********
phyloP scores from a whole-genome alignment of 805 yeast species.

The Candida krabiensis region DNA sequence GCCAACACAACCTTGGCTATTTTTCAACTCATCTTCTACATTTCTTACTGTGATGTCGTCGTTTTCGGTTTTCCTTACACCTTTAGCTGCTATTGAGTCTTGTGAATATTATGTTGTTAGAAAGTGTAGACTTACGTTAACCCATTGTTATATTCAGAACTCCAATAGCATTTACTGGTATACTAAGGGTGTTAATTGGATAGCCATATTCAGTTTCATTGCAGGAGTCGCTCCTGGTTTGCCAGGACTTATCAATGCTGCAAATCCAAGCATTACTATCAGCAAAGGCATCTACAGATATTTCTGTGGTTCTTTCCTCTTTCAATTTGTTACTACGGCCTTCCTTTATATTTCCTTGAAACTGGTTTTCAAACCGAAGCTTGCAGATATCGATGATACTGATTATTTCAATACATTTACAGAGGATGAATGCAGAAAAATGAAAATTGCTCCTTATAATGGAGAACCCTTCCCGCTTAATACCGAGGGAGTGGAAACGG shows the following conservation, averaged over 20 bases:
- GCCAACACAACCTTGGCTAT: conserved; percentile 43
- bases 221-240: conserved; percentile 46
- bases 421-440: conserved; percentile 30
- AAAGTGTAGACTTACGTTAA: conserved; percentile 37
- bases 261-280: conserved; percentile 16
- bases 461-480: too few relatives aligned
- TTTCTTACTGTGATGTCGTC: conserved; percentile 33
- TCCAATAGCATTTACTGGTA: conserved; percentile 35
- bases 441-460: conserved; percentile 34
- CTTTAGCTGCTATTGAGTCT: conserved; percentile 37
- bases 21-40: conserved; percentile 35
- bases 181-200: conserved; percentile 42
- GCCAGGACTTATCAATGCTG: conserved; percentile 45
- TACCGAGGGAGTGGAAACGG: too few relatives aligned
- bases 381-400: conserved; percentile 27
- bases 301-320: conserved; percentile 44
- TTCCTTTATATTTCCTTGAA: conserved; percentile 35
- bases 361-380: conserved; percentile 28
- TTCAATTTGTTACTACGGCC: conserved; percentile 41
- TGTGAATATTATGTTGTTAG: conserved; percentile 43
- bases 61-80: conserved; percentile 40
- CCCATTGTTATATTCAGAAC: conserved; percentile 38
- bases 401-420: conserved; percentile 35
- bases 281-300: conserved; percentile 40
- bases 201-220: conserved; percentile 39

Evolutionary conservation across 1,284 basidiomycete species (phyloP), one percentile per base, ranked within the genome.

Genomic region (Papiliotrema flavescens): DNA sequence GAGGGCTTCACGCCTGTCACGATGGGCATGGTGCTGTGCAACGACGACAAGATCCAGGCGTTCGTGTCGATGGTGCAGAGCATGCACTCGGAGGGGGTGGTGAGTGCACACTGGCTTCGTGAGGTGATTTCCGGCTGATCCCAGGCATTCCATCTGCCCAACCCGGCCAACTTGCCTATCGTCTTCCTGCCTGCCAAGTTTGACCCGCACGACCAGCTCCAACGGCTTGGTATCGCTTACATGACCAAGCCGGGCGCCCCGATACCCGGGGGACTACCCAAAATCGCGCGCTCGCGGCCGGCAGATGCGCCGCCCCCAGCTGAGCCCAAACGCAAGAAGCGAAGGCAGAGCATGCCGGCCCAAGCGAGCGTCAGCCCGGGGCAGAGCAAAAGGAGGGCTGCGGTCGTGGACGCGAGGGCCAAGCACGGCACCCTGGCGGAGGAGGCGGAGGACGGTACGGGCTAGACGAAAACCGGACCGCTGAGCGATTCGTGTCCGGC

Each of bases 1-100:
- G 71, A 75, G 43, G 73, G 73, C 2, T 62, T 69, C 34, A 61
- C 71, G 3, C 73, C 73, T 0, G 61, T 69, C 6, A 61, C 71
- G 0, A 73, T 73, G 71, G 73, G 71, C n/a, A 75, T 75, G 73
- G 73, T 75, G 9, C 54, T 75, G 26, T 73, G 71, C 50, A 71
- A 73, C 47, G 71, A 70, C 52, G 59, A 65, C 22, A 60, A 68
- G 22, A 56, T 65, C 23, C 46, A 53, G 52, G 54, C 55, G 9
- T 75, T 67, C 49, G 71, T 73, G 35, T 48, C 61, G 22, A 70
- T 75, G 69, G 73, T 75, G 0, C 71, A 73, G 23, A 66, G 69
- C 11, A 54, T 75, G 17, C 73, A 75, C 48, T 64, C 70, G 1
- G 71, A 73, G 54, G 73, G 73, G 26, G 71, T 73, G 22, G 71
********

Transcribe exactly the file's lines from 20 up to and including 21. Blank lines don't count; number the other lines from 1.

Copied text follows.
- bases 361-380: conserved; percentile 28
- TTCAATTTGTTACTACGGCC: conserved; percentile 41